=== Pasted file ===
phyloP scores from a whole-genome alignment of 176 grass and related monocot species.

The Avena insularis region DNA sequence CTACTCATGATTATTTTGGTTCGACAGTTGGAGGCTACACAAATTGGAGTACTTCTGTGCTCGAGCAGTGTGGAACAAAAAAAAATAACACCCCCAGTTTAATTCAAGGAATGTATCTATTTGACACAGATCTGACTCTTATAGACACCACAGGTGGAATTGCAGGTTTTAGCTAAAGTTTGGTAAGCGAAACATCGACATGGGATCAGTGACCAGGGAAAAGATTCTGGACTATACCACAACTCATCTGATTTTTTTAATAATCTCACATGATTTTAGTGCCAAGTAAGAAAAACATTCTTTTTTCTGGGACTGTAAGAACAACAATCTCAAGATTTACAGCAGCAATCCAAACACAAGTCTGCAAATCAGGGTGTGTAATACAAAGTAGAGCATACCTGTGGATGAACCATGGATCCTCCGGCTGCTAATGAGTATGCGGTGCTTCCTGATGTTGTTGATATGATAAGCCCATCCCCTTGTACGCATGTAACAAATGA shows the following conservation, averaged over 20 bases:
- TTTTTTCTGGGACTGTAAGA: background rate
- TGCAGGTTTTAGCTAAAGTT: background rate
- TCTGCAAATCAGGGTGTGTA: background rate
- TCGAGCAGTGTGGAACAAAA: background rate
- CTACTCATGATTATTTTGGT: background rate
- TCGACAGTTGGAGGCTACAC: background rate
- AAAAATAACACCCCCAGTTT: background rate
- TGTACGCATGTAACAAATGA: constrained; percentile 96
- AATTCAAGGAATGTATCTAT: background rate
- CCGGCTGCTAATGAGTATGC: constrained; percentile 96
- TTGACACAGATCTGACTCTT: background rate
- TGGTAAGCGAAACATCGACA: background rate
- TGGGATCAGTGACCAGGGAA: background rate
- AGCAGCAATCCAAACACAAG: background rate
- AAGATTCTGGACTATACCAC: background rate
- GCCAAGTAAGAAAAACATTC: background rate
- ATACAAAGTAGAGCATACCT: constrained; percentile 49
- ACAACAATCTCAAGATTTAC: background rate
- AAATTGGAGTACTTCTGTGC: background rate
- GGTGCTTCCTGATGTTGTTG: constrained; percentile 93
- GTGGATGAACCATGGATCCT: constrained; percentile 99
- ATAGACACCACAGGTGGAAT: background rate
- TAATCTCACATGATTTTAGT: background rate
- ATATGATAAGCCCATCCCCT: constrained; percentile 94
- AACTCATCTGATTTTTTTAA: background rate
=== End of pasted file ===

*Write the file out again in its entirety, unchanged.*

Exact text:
phyloP scores from a whole-genome alignment of 176 grass and related monocot species.

The Avena insularis region DNA sequence CTACTCATGATTATTTTGGTTCGACAGTTGGAGGCTACACAAATTGGAGTACTTCTGTGCTCGAGCAGTGTGGAACAAAAAAAAATAACACCCCCAGTTTAATTCAAGGAATGTATCTATTTGACACAGATCTGACTCTTATAGACACCACAGGTGGAATTGCAGGTTTTAGCTAAAGTTTGGTAAGCGAAACATCGACATGGGATCAGTGACCAGGGAAAAGATTCTGGACTATACCACAACTCATCTGATTTTTTTAATAATCTCACATGATTTTAGTGCCAAGTAAGAAAAACATTCTTTTTTCTGGGACTGTAAGAACAACAATCTCAAGATTTACAGCAGCAATCCAAACACAAGTCTGCAAATCAGGGTGTGTAATACAAAGTAGAGCATACCTGTGGATGAACCATGGATCCTCCGGCTGCTAATGAGTATGCGGTGCTTCCTGATGTTGTTGATATGATAAGCCCATCCCCTTGTACGCATGTAACAAATGA shows the following conservation, averaged over 20 bases:
- TTTTTTCTGGGACTGTAAGA: background rate
- TGCAGGTTTTAGCTAAAGTT: background rate
- TCTGCAAATCAGGGTGTGTA: background rate
- TCGAGCAGTGTGGAACAAAA: background rate
- CTACTCATGATTATTTTGGT: background rate
- TCGACAGTTGGAGGCTACAC: background rate
- AAAAATAACACCCCCAGTTT: background rate
- TGTACGCATGTAACAAATGA: constrained; percentile 96
- AATTCAAGGAATGTATCTAT: background rate
- CCGGCTGCTAATGAGTATGC: constrained; percentile 96
- TTGACACAGATCTGACTCTT: background rate
- TGGTAAGCGAAACATCGACA: background rate
- TGGGATCAGTGACCAGGGAA: background rate
- AGCAGCAATCCAAACACAAG: background rate
- AAGATTCTGGACTATACCAC: background rate
- GCCAAGTAAGAAAAACATTC: background rate
- ATACAAAGTAGAGCATACCT: constrained; percentile 49
- ACAACAATCTCAAGATTTAC: background rate
- AAATTGGAGTACTTCTGTGC: background rate
- GGTGCTTCCTGATGTTGTTG: constrained; percentile 93
- GTGGATGAACCATGGATCCT: constrained; percentile 99
- ATAGACACCACAGGTGGAAT: background rate
- TAATCTCACATGATTTTAGT: background rate
- ATATGATAAGCCCATCCCCT: constrained; percentile 94
- AACTCATCTGATTTTTTTAA: background rate